The Big Brother described by George Orwell was obsessed with inclusion. His goal was to get and keep everybody in line, never letting them depart from the common fold. The USSR, which was the climactic achievement of this form of Big Brotherhood didn’t let people leave its borders at all.
Today, this kind of Big Brother is not dead. He resides in prisons, in urban ghettos, and in places where it’s still needed to keep people under control.
This Big Brother now has an even Bigger Brother. This new species of Big Brother is all about exclusion. Who should be discarded, thrown out on the rubbish heap of history now? Which profession has become obsolete? Which group of people is superfluous?
We all assist Bigger Brother by eagerly embracing the mandate to treat each other as consumption goods. Bauman believed that being stuck between Big Brothers #1 and #2 cannot be the only possible way for humans to coexist. This book was a call to start looking for a new way of relating to each other.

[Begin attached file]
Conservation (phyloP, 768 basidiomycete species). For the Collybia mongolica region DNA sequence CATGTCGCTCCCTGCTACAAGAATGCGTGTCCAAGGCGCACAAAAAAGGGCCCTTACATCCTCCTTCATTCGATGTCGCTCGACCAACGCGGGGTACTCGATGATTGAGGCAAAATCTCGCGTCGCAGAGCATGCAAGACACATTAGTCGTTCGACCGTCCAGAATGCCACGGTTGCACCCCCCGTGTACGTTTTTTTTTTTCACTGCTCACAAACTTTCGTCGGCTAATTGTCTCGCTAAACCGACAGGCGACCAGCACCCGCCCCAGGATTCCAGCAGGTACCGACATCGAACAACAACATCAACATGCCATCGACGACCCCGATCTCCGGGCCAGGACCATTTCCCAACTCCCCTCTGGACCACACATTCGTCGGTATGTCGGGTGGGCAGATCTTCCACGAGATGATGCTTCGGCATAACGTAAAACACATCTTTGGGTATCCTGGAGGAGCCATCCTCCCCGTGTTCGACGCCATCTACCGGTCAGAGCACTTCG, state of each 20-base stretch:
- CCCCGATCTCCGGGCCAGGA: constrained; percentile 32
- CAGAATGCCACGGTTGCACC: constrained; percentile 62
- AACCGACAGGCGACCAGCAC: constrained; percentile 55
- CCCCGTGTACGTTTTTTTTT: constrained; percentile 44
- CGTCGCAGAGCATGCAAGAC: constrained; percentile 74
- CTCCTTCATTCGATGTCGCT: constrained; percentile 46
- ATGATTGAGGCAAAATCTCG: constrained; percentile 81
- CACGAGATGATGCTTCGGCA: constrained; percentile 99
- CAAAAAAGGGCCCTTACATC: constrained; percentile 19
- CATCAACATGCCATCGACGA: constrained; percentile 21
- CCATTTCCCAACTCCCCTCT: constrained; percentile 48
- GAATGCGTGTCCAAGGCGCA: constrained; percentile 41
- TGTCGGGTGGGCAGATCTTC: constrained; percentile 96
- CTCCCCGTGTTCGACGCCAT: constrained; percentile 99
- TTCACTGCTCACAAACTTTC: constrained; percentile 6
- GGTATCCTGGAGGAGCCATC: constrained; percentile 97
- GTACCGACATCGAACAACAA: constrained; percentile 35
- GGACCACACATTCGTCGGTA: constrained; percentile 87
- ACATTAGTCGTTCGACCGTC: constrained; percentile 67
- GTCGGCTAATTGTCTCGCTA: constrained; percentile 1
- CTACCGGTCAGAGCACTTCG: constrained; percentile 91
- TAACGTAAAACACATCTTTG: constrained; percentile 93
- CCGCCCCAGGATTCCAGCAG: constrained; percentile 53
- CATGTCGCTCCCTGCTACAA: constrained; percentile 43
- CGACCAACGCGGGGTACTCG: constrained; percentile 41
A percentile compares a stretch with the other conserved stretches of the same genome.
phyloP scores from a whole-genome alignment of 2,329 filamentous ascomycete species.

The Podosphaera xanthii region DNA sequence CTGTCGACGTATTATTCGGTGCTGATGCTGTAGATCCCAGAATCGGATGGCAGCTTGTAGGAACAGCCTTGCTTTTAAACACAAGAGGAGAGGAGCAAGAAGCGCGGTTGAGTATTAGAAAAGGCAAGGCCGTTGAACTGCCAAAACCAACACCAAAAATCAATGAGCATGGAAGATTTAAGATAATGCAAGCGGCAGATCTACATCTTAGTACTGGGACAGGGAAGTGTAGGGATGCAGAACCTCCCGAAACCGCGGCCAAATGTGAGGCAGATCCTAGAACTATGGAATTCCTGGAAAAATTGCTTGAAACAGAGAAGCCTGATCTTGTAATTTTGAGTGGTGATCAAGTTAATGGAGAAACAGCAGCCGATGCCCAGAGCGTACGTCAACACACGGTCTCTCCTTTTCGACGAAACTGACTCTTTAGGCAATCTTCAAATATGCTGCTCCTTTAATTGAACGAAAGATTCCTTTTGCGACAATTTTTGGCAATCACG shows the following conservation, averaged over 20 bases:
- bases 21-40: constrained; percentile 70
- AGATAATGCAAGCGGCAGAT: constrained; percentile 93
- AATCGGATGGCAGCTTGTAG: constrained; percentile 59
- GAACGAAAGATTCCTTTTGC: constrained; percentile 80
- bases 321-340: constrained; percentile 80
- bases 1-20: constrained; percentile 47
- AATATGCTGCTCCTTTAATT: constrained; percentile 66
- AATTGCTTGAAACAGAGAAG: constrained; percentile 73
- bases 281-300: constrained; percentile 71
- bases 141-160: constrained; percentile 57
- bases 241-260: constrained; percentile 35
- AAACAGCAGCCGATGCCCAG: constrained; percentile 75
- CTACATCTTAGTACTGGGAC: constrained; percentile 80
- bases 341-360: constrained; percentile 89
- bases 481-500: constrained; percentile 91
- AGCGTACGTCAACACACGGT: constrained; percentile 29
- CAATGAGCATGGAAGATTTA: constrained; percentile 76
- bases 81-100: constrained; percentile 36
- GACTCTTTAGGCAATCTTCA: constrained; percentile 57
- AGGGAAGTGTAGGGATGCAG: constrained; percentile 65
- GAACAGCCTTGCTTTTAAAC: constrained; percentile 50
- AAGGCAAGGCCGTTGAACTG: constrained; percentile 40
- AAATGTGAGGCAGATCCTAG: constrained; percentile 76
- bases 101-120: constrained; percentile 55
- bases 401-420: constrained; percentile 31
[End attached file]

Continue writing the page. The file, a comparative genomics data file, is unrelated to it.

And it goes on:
5 thoughts on “Book Notes: Zygmunt Bauman’s Wasted Lives ”
So am I to understand you’re saying that thinking about our relationships with other humyns in terms of either inclusion or exclusion is a trap, and that we should maybe be thinking as far as possible outside the inclusion/exclusion box?
It’s Zygmunt Bauman’s idea but I find it very valuable.
Humyns, Womyn…it’s like Latinxs…
Jeez, even hymens are better.